Four Treasures of the Sky: A Novel
A multilayered story with a narrative driven by fate and a passionate search for identity and survival in the face of meaningless trauma, Four Treasures of the Sky by Jenny Tinghui Zhang is historical fiction at its most compelling and memorable.
Told in the voice of a well-considered memoir and lyrical as a poem, the novel is further enhanced by the presence of one character who embodies a ghost, Lin Daiyu, for whom Daiyu has been named and who accompanies her throughout.
On the first page of this generous, brutal, and heartbreaking novel, 13-year-old Daiyu, named after a beauty who has been cursed with a tragic fate, is kidnapped. It’s the first day of spring. Her parents have already disappeared, vanished in the middle of the night from their small fishing village. Her grandmother has already shaved her head, put her in boys’ clothes, and sent her to the nearby city of Zhifu.
“’Do not write me letters,’ she said, putting a cap over my bald head. ‘Letters will be interpreted. Instead, let us speak to each other when it rains.’”
In the wake of this devastating end of her childhood, Daiyu survives for a time in the seaside city disguised as a boy named Feng, while she waits for rain and searches for work.
“I looked no different form the urchins who roamed the streets, the ones who looked like hunger was the only thing keeping them alive.”
Feng now finds some shelter and consolation from Master Wang’s calligraphy school and the Chinese characters of the language. While sweeping the sidewalk outside the school, Feng’s child’s heart listens to Wang’s lessons, clinging to some order in her universe. His voice floats out above the courtyard, telling how the practice of good handwriting can make you a good human. The orphan listens to this philosophy of hope and discipline, begins to draw the characters with her broom into the tiles under her feet. The longing and innocence is irresistible, and the reader is seduced into her reality. The pages melt easily, and then Daiyu is tricked into the company of a man who keeps her prisoner while she is taught to learn English. Then he stuffs her into a barrel, ties a rope around her neck, and smuggles her onto a ship.
And through her experience, the details of the trip, the characters in the San Francisco brothel spring to life in this important historical remembrance: the brutality, the greed, the profound disrespect for women; the reality of slavery. Here, Daiyu is called Peony. As she waits to be “chosen” by a customer of the brothel, she adds up her growing awareness:
“’Now I am beginning to understand that tragedy makes things beautiful,’ Daiyu says, looking at her captivity through the lens of calligraphy. ‘I trace the character for man in my palm. Man: a field and a plow, the plow a symbol of power. . . . Whoever this man is will be the one entering me, and he will also be the one who takes everything away. I could mourn the loss of my girlhood now, but I do not let myself. Mourning it would be giving power to whoever takes it.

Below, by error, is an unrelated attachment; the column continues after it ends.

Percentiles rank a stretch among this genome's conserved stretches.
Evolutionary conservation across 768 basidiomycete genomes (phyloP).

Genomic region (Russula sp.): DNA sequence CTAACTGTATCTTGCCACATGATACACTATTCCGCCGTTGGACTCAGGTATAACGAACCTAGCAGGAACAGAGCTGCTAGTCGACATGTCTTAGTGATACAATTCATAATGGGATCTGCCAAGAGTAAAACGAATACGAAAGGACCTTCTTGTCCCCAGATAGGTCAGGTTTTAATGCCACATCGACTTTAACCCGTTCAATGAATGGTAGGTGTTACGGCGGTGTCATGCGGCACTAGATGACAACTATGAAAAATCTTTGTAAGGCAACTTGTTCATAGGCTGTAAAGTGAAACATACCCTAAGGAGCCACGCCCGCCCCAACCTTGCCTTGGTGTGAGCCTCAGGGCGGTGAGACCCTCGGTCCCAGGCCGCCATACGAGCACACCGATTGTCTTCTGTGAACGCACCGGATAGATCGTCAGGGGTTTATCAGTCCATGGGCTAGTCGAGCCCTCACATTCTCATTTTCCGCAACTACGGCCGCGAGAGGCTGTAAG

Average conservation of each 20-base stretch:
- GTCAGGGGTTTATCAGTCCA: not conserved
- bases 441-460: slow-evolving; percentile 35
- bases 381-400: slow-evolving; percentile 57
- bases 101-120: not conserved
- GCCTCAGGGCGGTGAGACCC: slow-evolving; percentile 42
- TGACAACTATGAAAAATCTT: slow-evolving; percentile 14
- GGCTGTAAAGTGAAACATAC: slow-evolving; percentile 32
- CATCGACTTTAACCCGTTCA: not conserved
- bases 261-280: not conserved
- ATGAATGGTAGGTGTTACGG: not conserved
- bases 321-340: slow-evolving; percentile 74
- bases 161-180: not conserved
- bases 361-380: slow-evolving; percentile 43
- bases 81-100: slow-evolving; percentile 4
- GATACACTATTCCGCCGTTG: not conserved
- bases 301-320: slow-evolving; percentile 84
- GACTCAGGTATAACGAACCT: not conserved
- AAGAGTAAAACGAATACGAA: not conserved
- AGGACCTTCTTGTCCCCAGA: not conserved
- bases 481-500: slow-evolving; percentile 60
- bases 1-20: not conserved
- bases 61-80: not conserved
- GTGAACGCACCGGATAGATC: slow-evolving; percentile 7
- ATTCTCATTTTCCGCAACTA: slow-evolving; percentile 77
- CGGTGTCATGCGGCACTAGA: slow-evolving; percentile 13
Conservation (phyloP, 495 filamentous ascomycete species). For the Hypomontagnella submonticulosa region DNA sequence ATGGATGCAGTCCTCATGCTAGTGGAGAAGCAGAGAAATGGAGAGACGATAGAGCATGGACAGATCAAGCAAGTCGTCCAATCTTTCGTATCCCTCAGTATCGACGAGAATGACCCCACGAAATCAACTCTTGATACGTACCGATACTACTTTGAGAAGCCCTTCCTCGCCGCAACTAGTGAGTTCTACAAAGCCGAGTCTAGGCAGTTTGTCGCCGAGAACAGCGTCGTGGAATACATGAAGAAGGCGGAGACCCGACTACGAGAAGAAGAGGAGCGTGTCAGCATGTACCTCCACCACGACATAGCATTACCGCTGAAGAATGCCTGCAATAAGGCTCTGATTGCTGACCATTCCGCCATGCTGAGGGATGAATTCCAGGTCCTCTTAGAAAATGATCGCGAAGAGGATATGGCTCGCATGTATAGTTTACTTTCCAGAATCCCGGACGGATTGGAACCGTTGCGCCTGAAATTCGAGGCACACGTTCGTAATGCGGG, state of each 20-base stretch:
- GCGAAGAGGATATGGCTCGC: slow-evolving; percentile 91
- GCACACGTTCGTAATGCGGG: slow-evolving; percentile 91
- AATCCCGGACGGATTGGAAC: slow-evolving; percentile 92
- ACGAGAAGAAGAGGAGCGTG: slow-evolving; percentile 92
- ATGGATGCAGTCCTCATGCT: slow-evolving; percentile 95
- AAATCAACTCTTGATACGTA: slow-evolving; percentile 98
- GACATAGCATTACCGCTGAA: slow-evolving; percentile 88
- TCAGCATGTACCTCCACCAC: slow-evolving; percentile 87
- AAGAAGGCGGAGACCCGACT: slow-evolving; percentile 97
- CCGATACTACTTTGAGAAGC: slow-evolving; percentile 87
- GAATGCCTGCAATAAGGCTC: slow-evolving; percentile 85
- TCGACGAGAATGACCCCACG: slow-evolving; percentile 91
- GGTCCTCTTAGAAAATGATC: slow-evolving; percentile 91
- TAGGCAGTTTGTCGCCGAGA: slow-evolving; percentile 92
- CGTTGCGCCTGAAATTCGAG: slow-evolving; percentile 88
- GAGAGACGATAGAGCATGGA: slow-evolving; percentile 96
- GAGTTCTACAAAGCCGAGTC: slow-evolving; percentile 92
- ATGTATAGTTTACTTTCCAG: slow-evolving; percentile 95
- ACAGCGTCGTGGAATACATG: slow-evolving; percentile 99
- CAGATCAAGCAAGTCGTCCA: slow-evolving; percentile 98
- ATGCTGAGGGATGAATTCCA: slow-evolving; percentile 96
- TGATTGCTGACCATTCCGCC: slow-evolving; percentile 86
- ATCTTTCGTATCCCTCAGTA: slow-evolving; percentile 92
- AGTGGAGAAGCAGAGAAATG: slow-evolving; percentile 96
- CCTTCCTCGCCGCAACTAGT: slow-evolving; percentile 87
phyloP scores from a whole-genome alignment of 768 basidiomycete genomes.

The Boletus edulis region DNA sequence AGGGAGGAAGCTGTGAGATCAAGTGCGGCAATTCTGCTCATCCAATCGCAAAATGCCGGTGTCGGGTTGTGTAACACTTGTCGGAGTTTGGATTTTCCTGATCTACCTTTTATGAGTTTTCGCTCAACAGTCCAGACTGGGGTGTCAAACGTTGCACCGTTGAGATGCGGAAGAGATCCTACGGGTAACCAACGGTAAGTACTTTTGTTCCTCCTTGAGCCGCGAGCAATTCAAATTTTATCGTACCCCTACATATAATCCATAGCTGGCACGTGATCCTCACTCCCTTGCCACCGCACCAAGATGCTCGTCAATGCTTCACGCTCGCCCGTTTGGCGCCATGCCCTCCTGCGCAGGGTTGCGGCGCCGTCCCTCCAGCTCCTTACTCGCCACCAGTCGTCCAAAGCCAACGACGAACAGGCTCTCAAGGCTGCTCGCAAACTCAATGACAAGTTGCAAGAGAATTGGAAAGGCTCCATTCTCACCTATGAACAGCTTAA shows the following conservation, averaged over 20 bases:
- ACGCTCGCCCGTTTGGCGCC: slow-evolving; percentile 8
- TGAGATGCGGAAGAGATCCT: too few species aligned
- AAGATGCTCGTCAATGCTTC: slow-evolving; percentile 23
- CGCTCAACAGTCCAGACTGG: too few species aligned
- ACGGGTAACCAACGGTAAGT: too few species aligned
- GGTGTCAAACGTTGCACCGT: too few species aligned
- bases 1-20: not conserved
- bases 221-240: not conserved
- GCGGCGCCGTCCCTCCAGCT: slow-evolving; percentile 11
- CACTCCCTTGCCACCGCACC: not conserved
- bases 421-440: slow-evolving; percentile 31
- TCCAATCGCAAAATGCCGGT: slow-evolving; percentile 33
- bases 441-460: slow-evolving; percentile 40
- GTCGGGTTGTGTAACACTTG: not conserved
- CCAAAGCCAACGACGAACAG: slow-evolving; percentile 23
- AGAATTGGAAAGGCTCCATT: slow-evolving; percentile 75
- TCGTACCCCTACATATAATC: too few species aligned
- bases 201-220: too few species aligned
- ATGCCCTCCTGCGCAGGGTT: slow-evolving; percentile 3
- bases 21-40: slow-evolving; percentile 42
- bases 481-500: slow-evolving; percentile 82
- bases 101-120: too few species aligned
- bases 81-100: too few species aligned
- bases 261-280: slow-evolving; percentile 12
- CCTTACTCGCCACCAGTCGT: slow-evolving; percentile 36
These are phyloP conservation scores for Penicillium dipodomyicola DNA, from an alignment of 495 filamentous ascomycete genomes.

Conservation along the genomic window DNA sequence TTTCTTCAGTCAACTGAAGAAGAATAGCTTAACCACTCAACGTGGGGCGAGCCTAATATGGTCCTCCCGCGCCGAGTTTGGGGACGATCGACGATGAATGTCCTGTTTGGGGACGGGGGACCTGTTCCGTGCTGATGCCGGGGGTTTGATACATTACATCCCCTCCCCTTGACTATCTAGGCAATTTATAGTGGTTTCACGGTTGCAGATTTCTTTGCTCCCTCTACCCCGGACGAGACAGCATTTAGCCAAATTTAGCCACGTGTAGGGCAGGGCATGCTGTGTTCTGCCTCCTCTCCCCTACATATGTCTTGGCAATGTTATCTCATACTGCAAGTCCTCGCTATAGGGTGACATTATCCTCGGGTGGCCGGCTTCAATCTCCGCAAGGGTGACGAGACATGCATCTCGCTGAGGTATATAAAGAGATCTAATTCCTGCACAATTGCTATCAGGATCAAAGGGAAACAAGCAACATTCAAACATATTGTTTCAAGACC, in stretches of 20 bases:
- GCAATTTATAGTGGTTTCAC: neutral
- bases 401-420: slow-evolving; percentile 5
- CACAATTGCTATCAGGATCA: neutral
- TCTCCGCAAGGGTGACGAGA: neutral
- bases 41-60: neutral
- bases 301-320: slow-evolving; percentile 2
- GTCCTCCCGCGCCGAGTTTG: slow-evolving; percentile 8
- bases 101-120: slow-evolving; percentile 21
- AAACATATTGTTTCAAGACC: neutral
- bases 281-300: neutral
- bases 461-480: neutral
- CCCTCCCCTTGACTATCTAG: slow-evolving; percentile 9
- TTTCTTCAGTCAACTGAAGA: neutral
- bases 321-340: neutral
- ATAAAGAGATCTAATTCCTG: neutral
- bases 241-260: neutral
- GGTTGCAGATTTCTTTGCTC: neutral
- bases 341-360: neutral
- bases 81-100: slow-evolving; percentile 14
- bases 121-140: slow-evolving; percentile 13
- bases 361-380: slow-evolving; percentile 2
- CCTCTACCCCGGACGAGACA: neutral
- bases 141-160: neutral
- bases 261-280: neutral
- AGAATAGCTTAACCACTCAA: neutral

“’Man, without power, he is just a piece of arable land.’”
And here, the reader is comforted by Peony who endures the suffering of her fate. Daiyu/Feng/Peony/Jacob’s determination, her philosophical view of her experience softens the relentless brutality of it. It’s the only way, once you love her, and you do, that you could endure the rest of the story.
There are so many layers to Four Treasures of the Sky, threads of fabric that create a tapestry of a life in the mind of this young person who has lost everything. In the many roles she must assume to survive, Daiyu somehow retains her optimism and kindness. She falls in love even though she can never express the depth of her feelings to anyone. Although the reader can sense the futility of her impossible dream to reunite with her parents, to find her grandmother, Daiyu uses this as her strength and meaning behind her every effort and decision. She is like all of us—holding our plans in front of ourselves until the last possible moment—in the face of impossible odds.
One of the layers of conflict and meaning in this interior journey is Daiyu’s determination to live a life beyond the tragic character she’s been named after. Lin Daiyu, who is the ghost of her namesake, appears at pivotal moments in the narrative, fighting, arguing, advising, acting as the sounding board for Daiyu’s decisions.
Finally, hidden under wrapping and loose clothing and again posing as a skinny young man, Jacob finds a clan to belong to, three Chinese men, the only ones in a white community in Pierce, Idaho, who look like her. As she sweeps the floor of their store, as she sleeps in a skinny bed in a cramped room behind the shop, as she unpacks boxes of inventory, finally, finally the sense of being in danger softens and Daiyu/Jacob begins to expand her being toward a guarded trust and even love.
But the danger she’s sharpened herself against is right outside the door to the shop, threatening Lum, Nam, and Nelson, who have become her family. And they are all up against the unstoppable forces of racism, stoked by laws passed at the time to disenfranchise all Chinese immigrants.
But as a reader, you are in the hands of a gifted storyteller who will show you the merciless details, the unavoidable suffering, the cruelty we are all capable of and the desperation of human beings clinging to life and meaning.
And you should trust her because now you understand that she will find a place for you to go, where you can unravel and celebrate the humanity we share. You will go with her in this important witnessing, and you know she will lead you, in spite of profound tragedy, toward the four treasures of the sky.